Almost there! The ending is in my heart and, at this point more important, in my head. I’m pushing aside all the things I know I will have to go back and fix, cut, add, just keeping that ending within my sights.
Well, that’s what I wish I was doing. In fact I’m still having too many moments when I make characters walk in and out of rooms, slump into chairs or bolt to their feet, tap their chins and furrow their brows: in other words, stall.
A quote I came across this morning in Poets and Writers (procrastinating? me?):
“When I am stuck in the perfection cog—as in, I am rewriting a sentence a million times over even though I’m in a first draft or, I am freaking out and can’t move forward because I am not sure how everything is going to fit together—I find it helpful to tell myself: You will fail. I have this written on a Post-it note. It might sound discouraging, but I find it very liberating. The idea is that no matter what I do, the draft is going to be flawed, so I might as well just have at it. I also like to look at pictures I’ve taken of all the many drafts that go into my books as they become books, which helps me remember that so much of what I am writing now will later change. When I am aware that my work is not as brave or true as it needs to be, I like to look at a particular photograph of myself as a child. I am about eight, sitting on a daybed in cut-off shorts, with a book next to me. I’m looking at the camera with great confidence, and an utter lack of self-consciousness. This photograph reminds me of who I am at my essence, and frees me up to write more like her.”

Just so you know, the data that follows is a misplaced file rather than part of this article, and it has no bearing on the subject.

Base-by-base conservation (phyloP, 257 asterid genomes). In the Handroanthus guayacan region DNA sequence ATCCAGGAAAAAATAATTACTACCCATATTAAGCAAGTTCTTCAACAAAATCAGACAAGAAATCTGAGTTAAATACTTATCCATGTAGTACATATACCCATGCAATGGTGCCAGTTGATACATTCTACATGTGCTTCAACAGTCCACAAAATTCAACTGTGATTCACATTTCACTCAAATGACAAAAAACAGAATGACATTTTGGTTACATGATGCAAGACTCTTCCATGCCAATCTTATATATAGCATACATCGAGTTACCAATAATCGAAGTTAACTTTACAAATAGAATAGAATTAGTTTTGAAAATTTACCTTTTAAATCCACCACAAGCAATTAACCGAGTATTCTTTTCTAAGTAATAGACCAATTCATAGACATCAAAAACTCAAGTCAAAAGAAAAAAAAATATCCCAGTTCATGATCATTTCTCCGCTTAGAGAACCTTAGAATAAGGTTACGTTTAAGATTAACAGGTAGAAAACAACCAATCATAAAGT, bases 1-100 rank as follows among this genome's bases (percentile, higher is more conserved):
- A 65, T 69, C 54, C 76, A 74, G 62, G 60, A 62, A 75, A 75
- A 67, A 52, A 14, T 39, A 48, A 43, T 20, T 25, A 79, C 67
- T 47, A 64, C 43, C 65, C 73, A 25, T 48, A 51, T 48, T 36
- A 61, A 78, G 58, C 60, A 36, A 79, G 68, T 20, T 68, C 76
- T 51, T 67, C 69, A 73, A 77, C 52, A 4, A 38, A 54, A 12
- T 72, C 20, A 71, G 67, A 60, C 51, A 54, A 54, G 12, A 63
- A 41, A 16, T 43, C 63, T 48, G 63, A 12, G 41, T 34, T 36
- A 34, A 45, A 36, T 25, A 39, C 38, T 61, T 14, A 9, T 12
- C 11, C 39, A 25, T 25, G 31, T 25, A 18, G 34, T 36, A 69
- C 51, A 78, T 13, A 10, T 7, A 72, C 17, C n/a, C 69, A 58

—Anna Solomon, author of Leaving Lucy Pear (Viking, 2016) http://www.pw.org/content/anna_solomon_0
Thank you, Anna. And now back to work…